Arnold's Enron Connection & Dirty Little Secret - It seems there is a reason behind the vast right-wing conspiracy after all.
The "other candidates" aren't done with Arnold yet - Gene Forte (the guy who looks like Gorbachev) is suing the big guy's bodyguards.

Saturday, October 11, 2003

Today's the day of our big charity book signing event. Six other authors and I will be at the Learning Game store in Cupertino, from 2:00-4:00, doing a reading and selling signed copies of our books. Our royalties for the day will all be donated to Future Families - a foster family and adoption agency that specializes in abused and hard-to-place children.

If you're in the South Bay Area, and would like to come by, the program starts right at 2:00, with a brief intro about Future Families, then readings from each of the participating authors. Then we'll be available to sign your books until 4:00. The Learning Game is at the corner of Stevens Creek and De Anza boulevards in Cupertino.

For more information, see my "Authors for Charity" page.

Read our press release about the event.

Find out more about Future Families on their web site.

Thursday, October 09, 2003

"I think the people are believing he's going to be some anti-politician. He's a dyed-in-the-wool Republican, being guided by the Republican Party. So the only thing California is going to get is a Republican governor."
-- Jesse Ventura

Here's a sample from my overnight email of what people thought of yesterday's post:

From: on Wednesday, October 8, 2003 at 22:40:54
> fuck you

Scott, could you be a little more specific? It's hard to respond to such a general comment. However, I'm going to take a guess and say you must be a fan of our new governor.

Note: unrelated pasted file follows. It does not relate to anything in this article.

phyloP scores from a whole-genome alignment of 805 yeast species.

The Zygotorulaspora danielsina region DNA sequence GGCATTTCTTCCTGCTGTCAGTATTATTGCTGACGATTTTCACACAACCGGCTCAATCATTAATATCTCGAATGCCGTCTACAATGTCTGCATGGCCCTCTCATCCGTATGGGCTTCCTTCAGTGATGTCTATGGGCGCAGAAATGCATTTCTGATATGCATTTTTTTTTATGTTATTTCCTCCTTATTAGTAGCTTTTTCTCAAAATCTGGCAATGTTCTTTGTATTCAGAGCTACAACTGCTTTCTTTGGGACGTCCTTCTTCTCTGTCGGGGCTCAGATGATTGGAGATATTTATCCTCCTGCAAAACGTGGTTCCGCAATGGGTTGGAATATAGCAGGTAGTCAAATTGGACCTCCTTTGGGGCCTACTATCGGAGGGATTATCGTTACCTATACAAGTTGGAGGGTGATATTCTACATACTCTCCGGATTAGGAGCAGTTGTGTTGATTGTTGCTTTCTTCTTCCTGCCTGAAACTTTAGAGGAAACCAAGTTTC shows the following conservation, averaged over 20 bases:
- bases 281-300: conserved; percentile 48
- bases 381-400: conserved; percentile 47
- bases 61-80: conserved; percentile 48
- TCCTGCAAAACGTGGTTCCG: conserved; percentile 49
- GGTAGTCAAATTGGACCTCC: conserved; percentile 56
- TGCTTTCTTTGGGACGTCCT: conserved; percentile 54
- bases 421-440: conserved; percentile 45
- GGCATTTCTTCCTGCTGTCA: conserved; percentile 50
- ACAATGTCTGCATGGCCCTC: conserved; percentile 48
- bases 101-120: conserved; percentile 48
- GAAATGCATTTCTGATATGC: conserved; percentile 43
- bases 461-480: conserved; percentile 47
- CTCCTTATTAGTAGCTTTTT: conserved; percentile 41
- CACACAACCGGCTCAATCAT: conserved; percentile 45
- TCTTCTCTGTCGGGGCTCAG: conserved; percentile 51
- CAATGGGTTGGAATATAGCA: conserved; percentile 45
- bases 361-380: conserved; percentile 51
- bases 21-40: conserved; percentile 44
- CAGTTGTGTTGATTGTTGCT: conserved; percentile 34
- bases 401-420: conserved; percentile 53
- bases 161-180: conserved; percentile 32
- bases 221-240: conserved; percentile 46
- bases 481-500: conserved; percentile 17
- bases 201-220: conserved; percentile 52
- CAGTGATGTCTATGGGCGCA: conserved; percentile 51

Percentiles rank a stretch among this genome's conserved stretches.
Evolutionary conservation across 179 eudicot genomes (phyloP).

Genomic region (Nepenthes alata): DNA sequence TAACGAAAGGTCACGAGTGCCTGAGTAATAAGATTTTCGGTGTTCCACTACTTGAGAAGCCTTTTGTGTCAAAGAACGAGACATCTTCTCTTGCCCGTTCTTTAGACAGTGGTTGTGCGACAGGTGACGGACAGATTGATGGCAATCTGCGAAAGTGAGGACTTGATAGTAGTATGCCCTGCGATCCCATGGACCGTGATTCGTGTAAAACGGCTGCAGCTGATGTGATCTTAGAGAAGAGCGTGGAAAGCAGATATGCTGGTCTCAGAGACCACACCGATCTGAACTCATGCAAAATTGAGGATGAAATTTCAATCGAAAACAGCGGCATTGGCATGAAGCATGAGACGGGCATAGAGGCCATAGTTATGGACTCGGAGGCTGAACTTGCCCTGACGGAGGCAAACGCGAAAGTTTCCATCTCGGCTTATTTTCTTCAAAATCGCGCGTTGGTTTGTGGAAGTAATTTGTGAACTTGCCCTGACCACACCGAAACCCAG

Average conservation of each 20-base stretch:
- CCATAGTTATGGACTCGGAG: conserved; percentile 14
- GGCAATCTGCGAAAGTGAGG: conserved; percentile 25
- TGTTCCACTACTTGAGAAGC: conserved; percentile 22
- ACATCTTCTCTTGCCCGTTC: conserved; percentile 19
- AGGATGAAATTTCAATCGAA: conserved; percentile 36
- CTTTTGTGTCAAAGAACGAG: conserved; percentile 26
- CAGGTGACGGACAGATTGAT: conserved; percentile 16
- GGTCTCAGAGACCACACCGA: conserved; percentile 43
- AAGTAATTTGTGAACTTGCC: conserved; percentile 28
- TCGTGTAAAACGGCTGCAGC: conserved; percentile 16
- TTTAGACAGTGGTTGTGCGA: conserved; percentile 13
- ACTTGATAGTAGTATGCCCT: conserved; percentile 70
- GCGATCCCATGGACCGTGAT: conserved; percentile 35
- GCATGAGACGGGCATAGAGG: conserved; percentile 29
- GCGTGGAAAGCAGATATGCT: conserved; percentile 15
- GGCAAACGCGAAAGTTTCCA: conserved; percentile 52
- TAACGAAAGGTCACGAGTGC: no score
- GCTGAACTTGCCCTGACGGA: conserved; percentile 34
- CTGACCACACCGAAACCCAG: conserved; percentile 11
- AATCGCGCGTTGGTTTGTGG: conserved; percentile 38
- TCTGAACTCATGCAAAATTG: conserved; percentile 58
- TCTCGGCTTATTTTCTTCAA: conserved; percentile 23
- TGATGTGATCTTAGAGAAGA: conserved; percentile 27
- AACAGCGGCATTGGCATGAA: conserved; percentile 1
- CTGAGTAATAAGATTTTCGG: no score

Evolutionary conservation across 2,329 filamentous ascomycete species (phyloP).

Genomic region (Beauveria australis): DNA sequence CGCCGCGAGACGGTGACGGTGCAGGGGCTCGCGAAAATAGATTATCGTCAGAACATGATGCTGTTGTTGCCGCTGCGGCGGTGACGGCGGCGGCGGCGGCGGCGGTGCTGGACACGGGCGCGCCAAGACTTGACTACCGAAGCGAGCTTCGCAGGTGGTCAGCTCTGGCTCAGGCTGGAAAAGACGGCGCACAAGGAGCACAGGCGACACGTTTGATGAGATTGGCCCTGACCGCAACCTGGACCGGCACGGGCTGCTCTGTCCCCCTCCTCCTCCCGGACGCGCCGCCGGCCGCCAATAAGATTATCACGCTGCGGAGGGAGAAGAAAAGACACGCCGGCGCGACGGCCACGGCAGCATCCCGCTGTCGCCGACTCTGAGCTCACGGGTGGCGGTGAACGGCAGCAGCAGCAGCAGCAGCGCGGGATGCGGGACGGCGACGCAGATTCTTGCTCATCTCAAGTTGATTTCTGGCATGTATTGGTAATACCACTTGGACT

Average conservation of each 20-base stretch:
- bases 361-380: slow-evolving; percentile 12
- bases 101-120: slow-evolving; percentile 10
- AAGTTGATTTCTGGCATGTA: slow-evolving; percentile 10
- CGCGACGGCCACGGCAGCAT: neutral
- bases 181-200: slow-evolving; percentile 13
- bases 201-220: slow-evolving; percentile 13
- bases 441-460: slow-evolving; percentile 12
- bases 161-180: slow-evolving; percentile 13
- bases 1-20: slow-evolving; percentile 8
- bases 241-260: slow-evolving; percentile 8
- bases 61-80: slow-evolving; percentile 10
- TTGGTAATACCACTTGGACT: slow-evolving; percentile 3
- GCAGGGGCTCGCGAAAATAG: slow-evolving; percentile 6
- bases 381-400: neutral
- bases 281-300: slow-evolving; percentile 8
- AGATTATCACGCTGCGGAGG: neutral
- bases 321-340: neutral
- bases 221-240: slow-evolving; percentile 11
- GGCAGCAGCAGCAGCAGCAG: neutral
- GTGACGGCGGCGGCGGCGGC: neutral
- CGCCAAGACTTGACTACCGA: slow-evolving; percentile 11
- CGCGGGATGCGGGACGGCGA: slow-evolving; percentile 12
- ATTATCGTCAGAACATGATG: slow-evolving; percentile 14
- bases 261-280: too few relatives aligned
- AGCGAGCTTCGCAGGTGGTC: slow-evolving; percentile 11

In many conversations with co-workers and associates yesterday I found that many of them were scared of the governator, and for the future of our state. For my part in those conversations, I just kept saying, at least he can't start any wars or kill anybody. I'm considered a moderate around here.

Today, I'll update my stance and say, I'm less afraid of our new governor than I am of his core supporters. These are the people who attacked, verbally and physically, candidates Georgy Russell and Dan Feinstein at various rallies over the last 75 days.

Anybody who's read my ramblings over the years knows that my top priority politically is the opening up of the process, involving more citizen candidates, and increasing the number of active voters. I'm thrilled that when the dust settles, and all the abentee ballots are counted, we could possibly top 70% participation in Tuesday's election. But now I'm also a little nervous at what this participation has wrought.

First time voters who think it's perfectly acceptible to bully other voters for their views; not a good sign for continued democracy. H.L. Menkin wrote that "the masses are asses." Was he right?

Wednesday, October 08, 2003

All eyes to Cahleephoneya. Cahleephoneya uber alles. We've got a bigger problem now.

Congratulations to our new governator. Yes, I'm stunned by the size of his victory, but not that he won. And, yes, I truly wish him (and All of Us) the best.

So - what happened here yesterday? Was it a great victory for the Republicans? A great defeat for the Democrats? A blow against the system? Most of the pundits I heard last night or read this morning are saying that it's a Republican upset against the Democrats - And they are all wrong.